This week, a China Railways freight train left the station in Yiwu, a small near-coastal city in southeast China. Its final destination: Barking, east London. Over two weeks it will cross through Kazakhstan, Russia and across Europe, and is set to arrive in London on 18 January.
In recent years, the so-called new Chinese ‘Silk Road’ has seen increased freight traffic across the Eurasian landmass as Chinese manufacturers seek faster and cheaper ways to transport their products to the European market. Cities such as Madrid and Duisburg have already seen multiple trains arrive, stocked full of clothes, shoes and other consumer goods. London becomes the 15th European city to be connected to this network.
‘The rail services have taken off quite considerably in the last three or four years from China to mainland Europe,’ says Dr Allan Woodburn, Principal Lecturer in Freight and Logistics at the University of Westminster. ‘There are some complexities in terms of the cross-borders transits, the paperwork, track gauges, and locomotive and driver systems. But they seem to have done a reasonable job in overcoming them.’
“You’ve got a theoretical possibility at least of carbon neutrality for the rail operation, which you don’t have for the alternative modes”
While both manufacturers and retailers (and, indeed, impatient consumers) may prefer the increased ability to ship freight via rail given that it is reportedly twice as fast as sea shipping and half the cost of air freight, one factor which has received somewhat less coverage has been what the environmental impacts of rail freight could be. Both aviation and shipping constitute small but rapidly growing sources of anthropogenic greenhouse gas emissions.
‘It’s quite a difficult one to quantify because it depends so much on the assumptions that are made relating to the different characteristics of the different modes of transport,’ explains Woodburn. Initially, it is fairly straight-forward to say that rail freight creates lower emissions than aviation, by a factor of 50 he estimates. With shipping, however, it is considerably harder to generalise.
‘Really it depends on the mix of consignments that the freight train is carrying and how they would have travelled before, or how they would travel if the rail service wasn’t provided,’ explains Woodburn. ‘Assuming at least some of it is a transfer from air, or it’s taking away demand from air, then there should be a net benefit from the rail service. If it was a direct replacement from ship to rail then it would be much harder. You’d need much more information about the specific characteristics.’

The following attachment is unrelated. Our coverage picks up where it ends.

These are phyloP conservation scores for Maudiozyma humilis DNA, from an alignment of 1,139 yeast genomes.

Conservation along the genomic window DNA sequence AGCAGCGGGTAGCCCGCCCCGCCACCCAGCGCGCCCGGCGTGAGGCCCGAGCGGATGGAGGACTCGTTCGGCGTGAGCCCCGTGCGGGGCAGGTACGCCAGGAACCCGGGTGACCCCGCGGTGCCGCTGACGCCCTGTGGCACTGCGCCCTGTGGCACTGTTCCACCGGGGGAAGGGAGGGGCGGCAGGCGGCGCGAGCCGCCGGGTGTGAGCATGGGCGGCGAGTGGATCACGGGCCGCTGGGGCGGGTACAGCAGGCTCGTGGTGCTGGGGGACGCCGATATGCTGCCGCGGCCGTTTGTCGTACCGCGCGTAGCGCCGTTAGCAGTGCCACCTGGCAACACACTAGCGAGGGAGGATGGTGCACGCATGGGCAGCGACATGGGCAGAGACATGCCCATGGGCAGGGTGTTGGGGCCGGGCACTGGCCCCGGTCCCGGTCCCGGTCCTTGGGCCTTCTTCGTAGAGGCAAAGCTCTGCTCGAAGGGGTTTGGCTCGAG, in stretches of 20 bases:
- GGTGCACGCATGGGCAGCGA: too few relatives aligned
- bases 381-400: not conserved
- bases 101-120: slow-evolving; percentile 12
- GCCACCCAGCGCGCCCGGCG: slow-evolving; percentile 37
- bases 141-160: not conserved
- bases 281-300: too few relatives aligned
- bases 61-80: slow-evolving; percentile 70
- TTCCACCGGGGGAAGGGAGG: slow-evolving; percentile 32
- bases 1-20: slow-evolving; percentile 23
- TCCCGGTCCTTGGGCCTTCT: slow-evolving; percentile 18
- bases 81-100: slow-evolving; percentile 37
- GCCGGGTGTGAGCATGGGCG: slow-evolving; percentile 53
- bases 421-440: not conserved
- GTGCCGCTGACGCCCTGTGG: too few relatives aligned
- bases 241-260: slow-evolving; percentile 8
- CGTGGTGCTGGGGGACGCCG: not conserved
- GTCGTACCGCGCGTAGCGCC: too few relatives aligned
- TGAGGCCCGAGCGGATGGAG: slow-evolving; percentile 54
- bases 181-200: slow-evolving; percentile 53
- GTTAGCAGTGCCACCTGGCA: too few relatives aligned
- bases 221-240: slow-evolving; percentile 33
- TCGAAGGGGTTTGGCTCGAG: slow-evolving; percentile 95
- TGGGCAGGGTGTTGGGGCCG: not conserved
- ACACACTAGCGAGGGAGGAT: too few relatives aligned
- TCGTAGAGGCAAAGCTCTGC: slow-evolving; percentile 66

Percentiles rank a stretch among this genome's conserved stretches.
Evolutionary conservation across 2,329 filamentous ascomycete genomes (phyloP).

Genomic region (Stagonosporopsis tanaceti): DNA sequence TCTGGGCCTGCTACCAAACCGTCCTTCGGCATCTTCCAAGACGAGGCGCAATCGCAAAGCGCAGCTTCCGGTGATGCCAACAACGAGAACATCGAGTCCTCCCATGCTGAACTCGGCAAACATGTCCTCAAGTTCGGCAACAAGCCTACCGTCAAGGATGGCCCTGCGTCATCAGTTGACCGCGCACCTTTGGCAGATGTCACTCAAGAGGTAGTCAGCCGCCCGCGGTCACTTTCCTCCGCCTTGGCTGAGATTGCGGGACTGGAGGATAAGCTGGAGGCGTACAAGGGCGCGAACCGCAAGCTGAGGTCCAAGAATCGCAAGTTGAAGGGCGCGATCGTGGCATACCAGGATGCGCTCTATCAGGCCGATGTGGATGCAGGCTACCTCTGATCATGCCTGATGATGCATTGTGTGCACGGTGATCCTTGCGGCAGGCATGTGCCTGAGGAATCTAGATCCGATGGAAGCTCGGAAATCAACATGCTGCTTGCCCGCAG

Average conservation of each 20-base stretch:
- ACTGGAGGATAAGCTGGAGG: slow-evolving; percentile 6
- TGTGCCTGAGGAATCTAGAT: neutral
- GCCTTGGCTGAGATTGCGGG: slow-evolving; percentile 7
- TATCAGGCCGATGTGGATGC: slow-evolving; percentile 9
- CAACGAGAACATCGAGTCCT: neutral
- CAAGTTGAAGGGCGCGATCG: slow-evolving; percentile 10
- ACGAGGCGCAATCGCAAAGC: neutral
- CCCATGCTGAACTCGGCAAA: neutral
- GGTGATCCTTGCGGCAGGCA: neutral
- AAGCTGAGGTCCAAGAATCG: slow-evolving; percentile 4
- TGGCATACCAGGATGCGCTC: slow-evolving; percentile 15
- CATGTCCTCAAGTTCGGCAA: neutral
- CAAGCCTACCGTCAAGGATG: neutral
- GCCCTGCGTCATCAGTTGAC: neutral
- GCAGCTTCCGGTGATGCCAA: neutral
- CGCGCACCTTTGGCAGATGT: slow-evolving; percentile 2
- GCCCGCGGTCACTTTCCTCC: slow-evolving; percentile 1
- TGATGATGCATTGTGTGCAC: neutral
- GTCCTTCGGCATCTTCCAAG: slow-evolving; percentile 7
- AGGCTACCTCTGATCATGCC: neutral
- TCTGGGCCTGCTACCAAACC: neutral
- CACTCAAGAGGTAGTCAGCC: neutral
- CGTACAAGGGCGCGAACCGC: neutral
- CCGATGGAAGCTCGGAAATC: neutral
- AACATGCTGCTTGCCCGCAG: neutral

Details matter. Woodburn explains that UK government conversion factor guidelines for transport greenhouse gas emissions states rail to be twice as polluting when emitting greenhouse gases than shipping, in terms of tonne-kilometre (the universal measure of goods transport which represents the transport of one tonne over one kilometre). However, since the shortest shipping route to London is as much as two-thirds longer than the rail route, that closes the gap considerably. ‘That’s the majority of those benefits wiped out immediately,’ adds Woodburn.
Furthermore, all of the above depends on the assumption that traditional fossil fuels will be powering these freight trains. However, the electrification of this infrastructure – which Woodburn believes could easily be the case across Western Europe and Russia, as well as potentially in China – means that there is the opportunity to power this mode of transport with either wind, solar or nuclear power.
‘That’s where rail has the clear benefit with current technologies over shipping and air cargo,’ observes Woodburn. ‘It depends on how the electricity is generated, but you’ve got the possibility of generating that from renewable sources. Even if it’s from fossil fuels at the moment, in five or ten years time it may well be from renewable sources. You’ve got a theoretical possibility at least of carbon neutrality for the rail operation, which you don’t have for the alternative modes.’
He also points out that an ongoing trend in China is for manufacturing to be increasingly moved inland, as rising rents and wage costs make production more expensive around the coast, near to the country’s ports. A knock-on impact of this could fall in favour of rail travel since it means a shorter rail journey and a longer route to actually get products to the country’s ports before shipping them.
While Woodburn doesn’t see rail becoming a significant mainstream replacement to shipping, the transportation of goods from inland Chinese factories on renewably-powered, electrified freight trains could – one day – make rail the sustainable long-distance freight transport the world needs.